The view from up here

Canadians like Barack Obama, but not his plans. That seems an awfully apt wrap-up of the man’s whole public persona; he is charming enough, eloquent when reading from a script, victorious in a way that is symbolically, if not practically, meaningful, but also quick to reverse himself and sell his supporters short in the name of mending fences.

The Canadian obsession with Barack Obama has never made much sense, and with the inauguration a day away, it still doesn’t. On the Canadian political spectrum, Obama is neither a Liberal nor a social democrat. (No word yet on how he feels about Quebec sovereignty.) He is a conservative – make that a Conservative. He roughly aligns with the Conservative Party on most major issues, and even leans to the right of Stephen Harper on a few. Health care, gay marriage, and economic regulation come to mind, but chief among these is Afghanistan.

When Obama first announced his opposition to the Iraq war, he declared that he does not oppose all wars. (Robert Gates, Hillary Clinton, and Rahm Emanuel, apparently, don’t oppose any.) But Iraq and Afghanistan are the same, though one was launched at a time of political invincibility for its architects. So the wise political hawk entrenches the occupation of the latter at the expense of the former. He trades one violent adventure for another.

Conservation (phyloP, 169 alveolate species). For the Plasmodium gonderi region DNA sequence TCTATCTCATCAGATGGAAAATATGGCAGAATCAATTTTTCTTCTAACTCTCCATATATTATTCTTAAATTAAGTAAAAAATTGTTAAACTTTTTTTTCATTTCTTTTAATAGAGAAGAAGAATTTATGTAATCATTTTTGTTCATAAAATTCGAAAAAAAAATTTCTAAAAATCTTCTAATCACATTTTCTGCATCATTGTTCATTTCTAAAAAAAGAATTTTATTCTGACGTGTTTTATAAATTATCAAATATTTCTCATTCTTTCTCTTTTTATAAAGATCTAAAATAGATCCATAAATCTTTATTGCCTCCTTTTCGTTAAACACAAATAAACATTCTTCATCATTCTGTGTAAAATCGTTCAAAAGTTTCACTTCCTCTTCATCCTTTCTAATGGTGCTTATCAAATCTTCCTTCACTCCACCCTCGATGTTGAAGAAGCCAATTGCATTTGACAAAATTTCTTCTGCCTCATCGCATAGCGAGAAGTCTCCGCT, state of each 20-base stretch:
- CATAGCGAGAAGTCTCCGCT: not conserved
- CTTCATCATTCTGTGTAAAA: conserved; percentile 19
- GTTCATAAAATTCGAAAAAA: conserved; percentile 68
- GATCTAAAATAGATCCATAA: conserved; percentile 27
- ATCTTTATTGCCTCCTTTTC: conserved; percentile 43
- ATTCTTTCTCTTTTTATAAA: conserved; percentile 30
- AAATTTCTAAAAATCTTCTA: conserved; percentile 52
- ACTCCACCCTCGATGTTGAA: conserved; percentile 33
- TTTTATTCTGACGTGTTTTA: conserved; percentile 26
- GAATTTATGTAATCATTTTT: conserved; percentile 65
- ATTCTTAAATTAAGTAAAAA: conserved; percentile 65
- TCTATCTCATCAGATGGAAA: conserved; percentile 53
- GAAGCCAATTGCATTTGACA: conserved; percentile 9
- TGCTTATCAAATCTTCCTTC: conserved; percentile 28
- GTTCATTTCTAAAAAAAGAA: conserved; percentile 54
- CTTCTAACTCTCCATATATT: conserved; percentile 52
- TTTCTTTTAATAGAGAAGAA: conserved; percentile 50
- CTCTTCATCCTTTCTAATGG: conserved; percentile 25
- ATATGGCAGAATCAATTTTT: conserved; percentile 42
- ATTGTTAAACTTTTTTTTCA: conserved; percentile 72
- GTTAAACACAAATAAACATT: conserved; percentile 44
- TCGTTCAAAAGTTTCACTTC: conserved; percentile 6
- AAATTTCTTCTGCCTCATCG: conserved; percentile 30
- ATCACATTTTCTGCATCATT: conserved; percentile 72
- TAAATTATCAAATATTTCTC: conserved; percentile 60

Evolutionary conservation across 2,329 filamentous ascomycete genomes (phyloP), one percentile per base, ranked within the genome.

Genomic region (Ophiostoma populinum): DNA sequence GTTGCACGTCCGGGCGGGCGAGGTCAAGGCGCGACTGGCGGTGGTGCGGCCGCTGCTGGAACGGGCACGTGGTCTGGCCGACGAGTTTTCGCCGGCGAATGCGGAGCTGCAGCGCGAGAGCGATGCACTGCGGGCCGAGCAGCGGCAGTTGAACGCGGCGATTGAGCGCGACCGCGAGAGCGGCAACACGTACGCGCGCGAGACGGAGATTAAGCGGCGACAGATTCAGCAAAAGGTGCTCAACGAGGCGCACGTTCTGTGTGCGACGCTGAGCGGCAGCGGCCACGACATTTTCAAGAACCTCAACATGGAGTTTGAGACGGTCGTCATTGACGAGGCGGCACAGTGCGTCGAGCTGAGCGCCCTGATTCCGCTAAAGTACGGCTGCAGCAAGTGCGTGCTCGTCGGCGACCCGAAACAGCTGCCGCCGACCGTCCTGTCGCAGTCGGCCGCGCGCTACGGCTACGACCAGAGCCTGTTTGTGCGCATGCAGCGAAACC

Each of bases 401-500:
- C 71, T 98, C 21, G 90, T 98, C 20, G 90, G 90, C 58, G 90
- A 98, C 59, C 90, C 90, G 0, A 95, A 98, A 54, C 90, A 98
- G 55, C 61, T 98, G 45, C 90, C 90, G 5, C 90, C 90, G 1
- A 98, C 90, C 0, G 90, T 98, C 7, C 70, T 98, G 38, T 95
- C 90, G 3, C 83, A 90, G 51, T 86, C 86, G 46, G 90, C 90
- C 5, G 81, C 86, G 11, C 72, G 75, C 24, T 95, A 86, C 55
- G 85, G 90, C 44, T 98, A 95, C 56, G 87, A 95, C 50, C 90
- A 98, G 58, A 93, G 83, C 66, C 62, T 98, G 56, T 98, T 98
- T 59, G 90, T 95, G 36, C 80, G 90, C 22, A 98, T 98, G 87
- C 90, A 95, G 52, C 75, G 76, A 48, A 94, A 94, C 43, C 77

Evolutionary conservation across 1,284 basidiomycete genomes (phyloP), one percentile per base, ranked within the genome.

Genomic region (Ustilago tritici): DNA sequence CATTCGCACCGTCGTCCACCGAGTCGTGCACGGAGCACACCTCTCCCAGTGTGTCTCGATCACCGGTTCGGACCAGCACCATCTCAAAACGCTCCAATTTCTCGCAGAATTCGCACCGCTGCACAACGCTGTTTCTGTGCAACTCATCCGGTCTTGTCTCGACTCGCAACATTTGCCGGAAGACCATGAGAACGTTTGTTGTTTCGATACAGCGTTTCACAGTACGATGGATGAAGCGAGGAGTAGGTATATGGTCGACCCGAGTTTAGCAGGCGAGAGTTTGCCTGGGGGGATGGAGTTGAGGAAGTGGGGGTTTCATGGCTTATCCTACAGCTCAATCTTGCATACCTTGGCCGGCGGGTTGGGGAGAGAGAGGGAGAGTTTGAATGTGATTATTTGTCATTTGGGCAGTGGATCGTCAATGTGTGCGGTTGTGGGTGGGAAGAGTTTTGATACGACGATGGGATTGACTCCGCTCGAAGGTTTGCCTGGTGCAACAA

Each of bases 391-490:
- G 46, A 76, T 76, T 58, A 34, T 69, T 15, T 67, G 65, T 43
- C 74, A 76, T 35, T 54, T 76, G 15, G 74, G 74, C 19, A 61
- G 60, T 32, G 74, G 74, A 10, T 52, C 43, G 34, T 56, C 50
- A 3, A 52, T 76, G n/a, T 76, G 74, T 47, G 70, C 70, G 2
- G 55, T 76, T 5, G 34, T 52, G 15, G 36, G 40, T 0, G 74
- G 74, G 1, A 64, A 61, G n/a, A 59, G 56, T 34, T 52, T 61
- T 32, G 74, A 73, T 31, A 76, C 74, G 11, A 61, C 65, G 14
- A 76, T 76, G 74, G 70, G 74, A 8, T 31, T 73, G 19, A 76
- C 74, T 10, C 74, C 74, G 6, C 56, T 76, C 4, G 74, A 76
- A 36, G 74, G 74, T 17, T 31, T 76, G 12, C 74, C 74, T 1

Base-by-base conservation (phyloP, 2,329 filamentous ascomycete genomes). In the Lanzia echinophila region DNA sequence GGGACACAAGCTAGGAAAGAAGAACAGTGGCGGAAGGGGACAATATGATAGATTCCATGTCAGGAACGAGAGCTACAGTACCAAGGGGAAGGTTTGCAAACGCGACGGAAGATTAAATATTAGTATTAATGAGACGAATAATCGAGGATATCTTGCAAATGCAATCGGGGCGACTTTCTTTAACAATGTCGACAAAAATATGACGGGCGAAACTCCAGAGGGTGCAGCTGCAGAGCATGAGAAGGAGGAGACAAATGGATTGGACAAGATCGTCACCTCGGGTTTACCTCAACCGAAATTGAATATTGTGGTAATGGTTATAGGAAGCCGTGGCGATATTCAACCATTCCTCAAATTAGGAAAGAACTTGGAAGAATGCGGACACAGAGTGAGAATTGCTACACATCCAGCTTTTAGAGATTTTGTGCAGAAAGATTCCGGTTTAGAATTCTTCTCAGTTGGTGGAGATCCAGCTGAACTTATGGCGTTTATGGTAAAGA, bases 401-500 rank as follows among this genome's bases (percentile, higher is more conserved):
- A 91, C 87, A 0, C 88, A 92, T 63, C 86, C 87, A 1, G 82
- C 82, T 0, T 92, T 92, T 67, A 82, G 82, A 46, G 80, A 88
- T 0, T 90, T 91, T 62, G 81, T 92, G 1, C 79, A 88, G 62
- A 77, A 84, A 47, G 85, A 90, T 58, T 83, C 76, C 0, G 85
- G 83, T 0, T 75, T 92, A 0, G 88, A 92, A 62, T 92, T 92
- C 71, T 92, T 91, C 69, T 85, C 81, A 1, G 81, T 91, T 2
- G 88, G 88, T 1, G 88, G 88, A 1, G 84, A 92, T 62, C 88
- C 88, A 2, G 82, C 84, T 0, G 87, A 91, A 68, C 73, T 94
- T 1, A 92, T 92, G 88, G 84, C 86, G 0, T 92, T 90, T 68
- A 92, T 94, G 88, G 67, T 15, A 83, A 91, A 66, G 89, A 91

A majority of Canadians oppose military participation in Kandahar in one form or another. Canadian troops will largely leave the province, by political and popular consensus, in 2011 – not soon enough, but an improvement on some endless engagement. Yet, in a way unique to this country’s relationship with the US, Canadians are envious of our neighbour’s political leadership. It may be no wonder that Jack Layton postured as an Obama-like change agent in the last election, but it’s also no wonder that even the lifeless Stephane Dion managed a few good digs at that idea. We like Obama – just not his policies.

[Note: My internet wasn’t working last night, so I wasn’t able to fill my contest quota. I’ll post something else tonight to make up for it, okay, PJ?]

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2 responses to “The view from up here

  1. Pingback: Former Daily editors engage in not so epic blog war. « Will Vanderbilt

  2. Pingback: Vogt “takes his pass,” despite not defining what that is « Will Vanderbilt

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